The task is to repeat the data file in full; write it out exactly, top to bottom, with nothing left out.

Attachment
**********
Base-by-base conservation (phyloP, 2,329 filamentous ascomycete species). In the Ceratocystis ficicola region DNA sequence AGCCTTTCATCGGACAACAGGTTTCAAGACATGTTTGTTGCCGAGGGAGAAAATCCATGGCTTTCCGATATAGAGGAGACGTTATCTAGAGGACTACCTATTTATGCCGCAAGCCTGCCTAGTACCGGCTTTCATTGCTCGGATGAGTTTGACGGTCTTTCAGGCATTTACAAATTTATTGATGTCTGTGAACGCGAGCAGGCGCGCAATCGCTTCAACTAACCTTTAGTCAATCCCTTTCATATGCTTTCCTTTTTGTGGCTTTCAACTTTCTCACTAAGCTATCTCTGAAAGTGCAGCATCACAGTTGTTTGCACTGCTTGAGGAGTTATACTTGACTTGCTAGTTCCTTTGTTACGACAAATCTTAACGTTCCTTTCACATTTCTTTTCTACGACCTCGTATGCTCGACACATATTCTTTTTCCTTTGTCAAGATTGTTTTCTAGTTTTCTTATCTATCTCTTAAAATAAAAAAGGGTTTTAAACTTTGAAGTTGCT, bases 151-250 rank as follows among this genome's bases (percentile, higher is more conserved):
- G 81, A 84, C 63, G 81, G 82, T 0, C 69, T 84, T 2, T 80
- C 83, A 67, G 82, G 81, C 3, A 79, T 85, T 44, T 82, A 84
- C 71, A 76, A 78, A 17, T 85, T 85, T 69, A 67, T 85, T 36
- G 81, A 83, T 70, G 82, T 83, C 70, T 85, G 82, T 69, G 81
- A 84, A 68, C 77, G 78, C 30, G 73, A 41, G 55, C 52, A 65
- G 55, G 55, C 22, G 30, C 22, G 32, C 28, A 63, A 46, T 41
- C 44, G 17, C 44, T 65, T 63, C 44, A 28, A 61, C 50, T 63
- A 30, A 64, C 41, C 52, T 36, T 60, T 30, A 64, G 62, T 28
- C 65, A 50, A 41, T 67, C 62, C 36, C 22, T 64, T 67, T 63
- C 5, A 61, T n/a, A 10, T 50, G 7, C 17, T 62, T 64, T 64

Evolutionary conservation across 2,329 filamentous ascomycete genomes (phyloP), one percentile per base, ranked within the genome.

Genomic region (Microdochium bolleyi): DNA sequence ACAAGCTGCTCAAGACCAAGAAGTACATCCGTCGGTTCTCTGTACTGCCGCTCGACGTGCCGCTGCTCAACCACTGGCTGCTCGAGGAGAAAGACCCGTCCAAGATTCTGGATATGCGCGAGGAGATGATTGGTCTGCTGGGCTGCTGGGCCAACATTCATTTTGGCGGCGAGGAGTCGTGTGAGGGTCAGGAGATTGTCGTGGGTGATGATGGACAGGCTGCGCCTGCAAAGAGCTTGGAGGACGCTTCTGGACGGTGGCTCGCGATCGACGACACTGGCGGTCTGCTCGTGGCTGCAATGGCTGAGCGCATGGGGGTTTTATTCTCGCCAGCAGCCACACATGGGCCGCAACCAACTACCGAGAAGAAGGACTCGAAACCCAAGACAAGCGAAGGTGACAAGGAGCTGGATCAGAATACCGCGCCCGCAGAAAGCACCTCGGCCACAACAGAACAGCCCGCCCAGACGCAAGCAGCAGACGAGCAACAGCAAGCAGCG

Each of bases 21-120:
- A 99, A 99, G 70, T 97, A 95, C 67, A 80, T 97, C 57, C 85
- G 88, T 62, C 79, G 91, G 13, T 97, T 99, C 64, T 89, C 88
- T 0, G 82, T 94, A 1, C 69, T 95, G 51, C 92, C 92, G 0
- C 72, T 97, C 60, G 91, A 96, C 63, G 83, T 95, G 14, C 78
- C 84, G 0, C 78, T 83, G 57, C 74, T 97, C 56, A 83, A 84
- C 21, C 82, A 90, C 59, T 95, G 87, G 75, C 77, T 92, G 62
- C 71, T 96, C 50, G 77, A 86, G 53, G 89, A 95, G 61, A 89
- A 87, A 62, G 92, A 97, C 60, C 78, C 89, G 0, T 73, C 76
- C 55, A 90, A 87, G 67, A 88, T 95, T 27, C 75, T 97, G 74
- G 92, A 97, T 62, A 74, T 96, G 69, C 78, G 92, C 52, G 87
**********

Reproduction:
Base-by-base conservation (phyloP, 2,329 filamentous ascomycete species). In the Ceratocystis ficicola region DNA sequence AGCCTTTCATCGGACAACAGGTTTCAAGACATGTTTGTTGCCGAGGGAGAAAATCCATGGCTTTCCGATATAGAGGAGACGTTATCTAGAGGACTACCTATTTATGCCGCAAGCCTGCCTAGTACCGGCTTTCATTGCTCGGATGAGTTTGACGGTCTTTCAGGCATTTACAAATTTATTGATGTCTGTGAACGCGAGCAGGCGCGCAATCGCTTCAACTAACCTTTAGTCAATCCCTTTCATATGCTTTCCTTTTTGTGGCTTTCAACTTTCTCACTAAGCTATCTCTGAAAGTGCAGCATCACAGTTGTTTGCACTGCTTGAGGAGTTATACTTGACTTGCTAGTTCCTTTGTTACGACAAATCTTAACGTTCCTTTCACATTTCTTTTCTACGACCTCGTATGCTCGACACATATTCTTTTTCCTTTGTCAAGATTGTTTTCTAGTTTTCTTATCTATCTCTTAAAATAAAAAAGGGTTTTAAACTTTGAAGTTGCT, bases 151-250 rank as follows among this genome's bases (percentile, higher is more conserved):
- G 81, A 84, C 63, G 81, G 82, T 0, C 69, T 84, T 2, T 80
- C 83, A 67, G 82, G 81, C 3, A 79, T 85, T 44, T 82, A 84
- C 71, A 76, A 78, A 17, T 85, T 85, T 69, A 67, T 85, T 36
- G 81, A 83, T 70, G 82, T 83, C 70, T 85, G 82, T 69, G 81
- A 84, A 68, C 77, G 78, C 30, G 73, A 41, G 55, C 52, A 65
- G 55, G 55, C 22, G 30, C 22, G 32, C 28, A 63, A 46, T 41
- C 44, G 17, C 44, T 65, T 63, C 44, A 28, A 61, C 50, T 63
- A 30, A 64, C 41, C 52, T 36, T 60, T 30, A 64, G 62, T 28
- C 65, A 50, A 41, T 67, C 62, C 36, C 22, T 64, T 67, T 63
- C 5, A 61, T n/a, A 10, T 50, G 7, C 17, T 62, T 64, T 64

Evolutionary conservation across 2,329 filamentous ascomycete genomes (phyloP), one percentile per base, ranked within the genome.

Genomic region (Microdochium bolleyi): DNA sequence ACAAGCTGCTCAAGACCAAGAAGTACATCCGTCGGTTCTCTGTACTGCCGCTCGACGTGCCGCTGCTCAACCACTGGCTGCTCGAGGAGAAAGACCCGTCCAAGATTCTGGATATGCGCGAGGAGATGATTGGTCTGCTGGGCTGCTGGGCCAACATTCATTTTGGCGGCGAGGAGTCGTGTGAGGGTCAGGAGATTGTCGTGGGTGATGATGGACAGGCTGCGCCTGCAAAGAGCTTGGAGGACGCTTCTGGACGGTGGCTCGCGATCGACGACACTGGCGGTCTGCTCGTGGCTGCAATGGCTGAGCGCATGGGGGTTTTATTCTCGCCAGCAGCCACACATGGGCCGCAACCAACTACCGAGAAGAAGGACTCGAAACCCAAGACAAGCGAAGGTGACAAGGAGCTGGATCAGAATACCGCGCCCGCAGAAAGCACCTCGGCCACAACAGAACAGCCCGCCCAGACGCAAGCAGCAGACGAGCAACAGCAAGCAGCG

Each of bases 21-120:
- A 99, A 99, G 70, T 97, A 95, C 67, A 80, T 97, C 57, C 85
- G 88, T 62, C 79, G 91, G 13, T 97, T 99, C 64, T 89, C 88
- T 0, G 82, T 94, A 1, C 69, T 95, G 51, C 92, C 92, G 0
- C 72, T 97, C 60, G 91, A 96, C 63, G 83, T 95, G 14, C 78
- C 84, G 0, C 78, T 83, G 57, C 74, T 97, C 56, A 83, A 84
- C 21, C 82, A 90, C 59, T 95, G 87, G 75, C 77, T 92, G 62
- C 71, T 96, C 50, G 77, A 86, G 53, G 89, A 95, G 61, A 89
- A 87, A 62, G 92, A 97, C 60, C 78, C 89, G 0, T 73, C 76
- C 55, A 90, A 87, G 67, A 88, T 95, T 27, C 75, T 97, G 74
- G 92, A 97, T 62, A 74, T 96, G 69, C 78, G 92, C 52, G 87